BEIJING (AP) – Abortions of girl fetuses are expected to leave China with 24 million more men than women over the next decade, according to a study that warns the imbalance will dash many young men's chance at marriage and lead to increased crime.
China enforces strict family planning controls, including limiting most couples to having one child. Because of a traditional preference for male heirs, many families terminate pregnancies of girl babies in order to be able to continue trying for a boy. Infanticide of baby girls has also become a problem.
The study by the Chinese Academy of Social Sciences, reported in Chinese state media this week, specifically said such preferences were behind the ballooning imbalance.
“Sex-specific abortions are extremely commonplace, especially in rural areas,” the CASS report said. “The phenomenon of abortions of female fetuses is very serious.”
China bans tests to determine the fetus' sex for non-medical reasons, but they are still commonly done, mainly by underground private clinics in the countryside.
The report said the male-female ratio at birth in China was 119 males to 100 females, with the gap as high as 130 males for every 100 females in some provinces. In industrialized countries, the ratio is 107 to 100.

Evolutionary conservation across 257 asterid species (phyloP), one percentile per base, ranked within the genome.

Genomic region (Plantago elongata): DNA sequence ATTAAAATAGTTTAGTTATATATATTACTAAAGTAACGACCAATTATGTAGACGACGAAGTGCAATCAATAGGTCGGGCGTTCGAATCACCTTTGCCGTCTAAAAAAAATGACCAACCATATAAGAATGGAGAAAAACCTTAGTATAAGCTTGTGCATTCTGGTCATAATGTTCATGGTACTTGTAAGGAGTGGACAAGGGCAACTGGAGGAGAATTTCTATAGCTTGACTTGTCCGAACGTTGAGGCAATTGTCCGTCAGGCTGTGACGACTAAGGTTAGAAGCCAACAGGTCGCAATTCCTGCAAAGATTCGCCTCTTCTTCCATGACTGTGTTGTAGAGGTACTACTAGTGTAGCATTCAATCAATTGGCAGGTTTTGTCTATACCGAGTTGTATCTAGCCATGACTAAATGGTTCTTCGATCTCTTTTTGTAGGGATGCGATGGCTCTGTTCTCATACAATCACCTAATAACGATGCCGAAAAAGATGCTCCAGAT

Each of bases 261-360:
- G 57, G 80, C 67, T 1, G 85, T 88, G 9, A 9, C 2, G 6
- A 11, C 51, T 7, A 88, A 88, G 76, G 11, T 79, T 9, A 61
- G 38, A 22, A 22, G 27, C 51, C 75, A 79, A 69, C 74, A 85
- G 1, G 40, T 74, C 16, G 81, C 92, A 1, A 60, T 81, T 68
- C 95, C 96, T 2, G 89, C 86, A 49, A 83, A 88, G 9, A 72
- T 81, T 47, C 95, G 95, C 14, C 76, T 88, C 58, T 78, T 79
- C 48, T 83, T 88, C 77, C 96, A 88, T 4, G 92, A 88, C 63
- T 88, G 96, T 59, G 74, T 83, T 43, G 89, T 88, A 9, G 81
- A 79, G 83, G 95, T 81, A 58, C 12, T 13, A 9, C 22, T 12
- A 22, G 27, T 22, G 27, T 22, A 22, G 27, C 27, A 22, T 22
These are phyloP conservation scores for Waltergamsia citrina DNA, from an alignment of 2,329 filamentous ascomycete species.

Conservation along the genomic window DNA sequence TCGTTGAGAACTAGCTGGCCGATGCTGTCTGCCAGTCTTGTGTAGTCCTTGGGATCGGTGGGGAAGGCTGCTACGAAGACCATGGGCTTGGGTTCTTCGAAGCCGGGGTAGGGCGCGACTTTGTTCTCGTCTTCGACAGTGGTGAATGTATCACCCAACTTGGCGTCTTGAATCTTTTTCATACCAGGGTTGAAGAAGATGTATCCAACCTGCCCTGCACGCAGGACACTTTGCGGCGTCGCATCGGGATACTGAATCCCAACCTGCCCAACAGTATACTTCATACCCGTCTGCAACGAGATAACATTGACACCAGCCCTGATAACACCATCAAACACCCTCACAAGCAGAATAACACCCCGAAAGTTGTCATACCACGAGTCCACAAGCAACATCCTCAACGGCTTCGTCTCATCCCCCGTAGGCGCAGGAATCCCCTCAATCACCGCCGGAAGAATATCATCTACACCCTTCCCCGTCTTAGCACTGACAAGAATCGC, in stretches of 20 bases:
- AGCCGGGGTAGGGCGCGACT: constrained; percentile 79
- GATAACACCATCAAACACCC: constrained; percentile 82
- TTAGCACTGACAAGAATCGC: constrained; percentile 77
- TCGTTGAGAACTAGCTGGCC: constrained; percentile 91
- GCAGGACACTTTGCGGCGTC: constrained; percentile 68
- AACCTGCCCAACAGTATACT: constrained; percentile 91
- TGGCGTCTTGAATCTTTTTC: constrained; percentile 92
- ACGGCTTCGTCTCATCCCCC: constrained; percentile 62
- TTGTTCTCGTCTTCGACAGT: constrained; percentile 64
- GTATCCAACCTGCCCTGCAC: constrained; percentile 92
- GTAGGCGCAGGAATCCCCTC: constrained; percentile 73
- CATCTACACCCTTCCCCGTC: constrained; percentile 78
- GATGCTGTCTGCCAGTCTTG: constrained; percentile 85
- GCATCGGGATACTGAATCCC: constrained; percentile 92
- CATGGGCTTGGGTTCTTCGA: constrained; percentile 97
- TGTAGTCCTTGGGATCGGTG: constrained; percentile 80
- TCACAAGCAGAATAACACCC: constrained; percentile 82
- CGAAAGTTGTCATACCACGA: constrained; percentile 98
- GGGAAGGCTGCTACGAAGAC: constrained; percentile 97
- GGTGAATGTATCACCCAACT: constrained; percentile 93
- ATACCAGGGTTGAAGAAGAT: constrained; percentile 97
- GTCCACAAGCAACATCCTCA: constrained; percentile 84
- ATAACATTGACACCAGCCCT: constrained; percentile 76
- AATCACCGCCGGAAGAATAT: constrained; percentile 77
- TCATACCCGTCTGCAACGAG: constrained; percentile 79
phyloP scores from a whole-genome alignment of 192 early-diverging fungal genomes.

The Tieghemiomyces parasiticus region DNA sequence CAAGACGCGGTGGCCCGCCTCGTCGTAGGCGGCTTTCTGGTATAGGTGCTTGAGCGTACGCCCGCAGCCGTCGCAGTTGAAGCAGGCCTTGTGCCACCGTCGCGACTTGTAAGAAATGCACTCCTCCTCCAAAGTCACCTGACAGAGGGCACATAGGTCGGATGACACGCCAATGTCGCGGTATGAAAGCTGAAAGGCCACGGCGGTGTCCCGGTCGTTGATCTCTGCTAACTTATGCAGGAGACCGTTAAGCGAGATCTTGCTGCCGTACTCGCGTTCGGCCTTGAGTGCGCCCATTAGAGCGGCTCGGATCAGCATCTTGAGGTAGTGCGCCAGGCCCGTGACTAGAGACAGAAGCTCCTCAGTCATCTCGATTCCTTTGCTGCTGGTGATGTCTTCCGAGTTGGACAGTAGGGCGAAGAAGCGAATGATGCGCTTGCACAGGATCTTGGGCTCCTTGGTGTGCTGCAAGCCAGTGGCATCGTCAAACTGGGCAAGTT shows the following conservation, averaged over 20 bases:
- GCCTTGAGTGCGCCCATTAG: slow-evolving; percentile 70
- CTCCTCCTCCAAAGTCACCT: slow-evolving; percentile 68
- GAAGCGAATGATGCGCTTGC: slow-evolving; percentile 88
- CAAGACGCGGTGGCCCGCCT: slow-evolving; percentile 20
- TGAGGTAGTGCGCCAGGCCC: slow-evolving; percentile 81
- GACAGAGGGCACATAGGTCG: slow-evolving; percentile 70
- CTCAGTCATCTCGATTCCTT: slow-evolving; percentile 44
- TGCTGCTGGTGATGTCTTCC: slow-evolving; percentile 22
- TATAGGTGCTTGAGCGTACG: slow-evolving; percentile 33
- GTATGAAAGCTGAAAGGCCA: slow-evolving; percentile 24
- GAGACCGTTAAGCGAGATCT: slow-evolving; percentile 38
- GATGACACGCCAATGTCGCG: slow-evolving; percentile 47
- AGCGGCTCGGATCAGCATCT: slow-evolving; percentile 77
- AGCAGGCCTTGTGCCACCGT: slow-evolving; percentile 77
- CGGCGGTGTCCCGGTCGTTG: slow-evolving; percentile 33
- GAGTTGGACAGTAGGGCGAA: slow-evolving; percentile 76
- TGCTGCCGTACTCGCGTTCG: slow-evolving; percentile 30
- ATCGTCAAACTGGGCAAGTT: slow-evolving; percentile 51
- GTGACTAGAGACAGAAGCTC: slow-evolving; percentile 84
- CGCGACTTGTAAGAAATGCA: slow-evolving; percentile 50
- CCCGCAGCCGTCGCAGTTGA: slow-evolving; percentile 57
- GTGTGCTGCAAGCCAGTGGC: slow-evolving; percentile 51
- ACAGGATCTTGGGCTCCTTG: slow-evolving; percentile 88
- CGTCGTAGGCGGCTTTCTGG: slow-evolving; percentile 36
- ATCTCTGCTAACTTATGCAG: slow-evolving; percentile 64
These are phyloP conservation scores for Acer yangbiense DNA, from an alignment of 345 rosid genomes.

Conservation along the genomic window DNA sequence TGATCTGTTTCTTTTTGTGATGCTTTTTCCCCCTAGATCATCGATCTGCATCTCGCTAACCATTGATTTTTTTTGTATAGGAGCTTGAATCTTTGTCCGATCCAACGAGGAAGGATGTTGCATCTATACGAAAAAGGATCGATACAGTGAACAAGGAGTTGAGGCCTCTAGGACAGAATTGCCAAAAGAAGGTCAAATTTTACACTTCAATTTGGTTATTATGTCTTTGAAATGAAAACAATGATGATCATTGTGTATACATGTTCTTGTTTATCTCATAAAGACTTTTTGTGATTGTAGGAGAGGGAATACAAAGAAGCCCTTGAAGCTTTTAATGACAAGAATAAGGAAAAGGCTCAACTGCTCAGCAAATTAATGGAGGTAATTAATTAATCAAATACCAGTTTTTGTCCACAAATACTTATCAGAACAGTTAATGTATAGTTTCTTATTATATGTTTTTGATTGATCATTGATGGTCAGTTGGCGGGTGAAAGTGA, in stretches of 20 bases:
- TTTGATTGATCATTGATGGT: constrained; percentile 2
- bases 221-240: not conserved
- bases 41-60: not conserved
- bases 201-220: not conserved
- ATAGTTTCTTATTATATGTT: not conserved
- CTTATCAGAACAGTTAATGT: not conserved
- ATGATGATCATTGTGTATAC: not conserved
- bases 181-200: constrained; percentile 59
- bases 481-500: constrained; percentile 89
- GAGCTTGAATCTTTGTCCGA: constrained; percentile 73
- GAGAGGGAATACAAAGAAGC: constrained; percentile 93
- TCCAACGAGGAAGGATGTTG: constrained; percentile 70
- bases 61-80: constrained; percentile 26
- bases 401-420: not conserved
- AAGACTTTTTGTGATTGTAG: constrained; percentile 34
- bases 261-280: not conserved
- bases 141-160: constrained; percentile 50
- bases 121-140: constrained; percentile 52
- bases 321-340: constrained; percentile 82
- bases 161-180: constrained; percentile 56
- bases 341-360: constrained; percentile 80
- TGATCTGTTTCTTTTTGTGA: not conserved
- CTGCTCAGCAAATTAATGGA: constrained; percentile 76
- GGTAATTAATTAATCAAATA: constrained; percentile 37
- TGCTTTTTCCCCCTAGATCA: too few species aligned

The report is similar to other studies in recent years that warn of serious social problems because of the gap.
The official Global Times newspaper quoted researcher Wang Guangzhou as saying men with lower incomes would have trouble finding spouses in rural areas, leading to crime problems. The newspaper also said abductions and trafficking of women were widespread in areas with excess numbers of men.
The CASS study mirrors a report published last April in the BMJ, formerly known as the British Medical Journal, that said China has 32 million more young men than young women because parents facing strict birth limits abort female fetuses to have a son.
The BMJ study found even higher gender ratios, with 140 boys for every 100 girls in the 1-4 age range in Jiangxi and Henan provinces. The figures were based on data from 2005.
China imposed strict birth controls in the 1970s to limit growth of its huge population, noting that resources, especially land, were increasingly strained and that changes were needed in its new push to modernize. The government says the controls have prevented an additional 400 million births in the world's most populous country of 1.3 billion.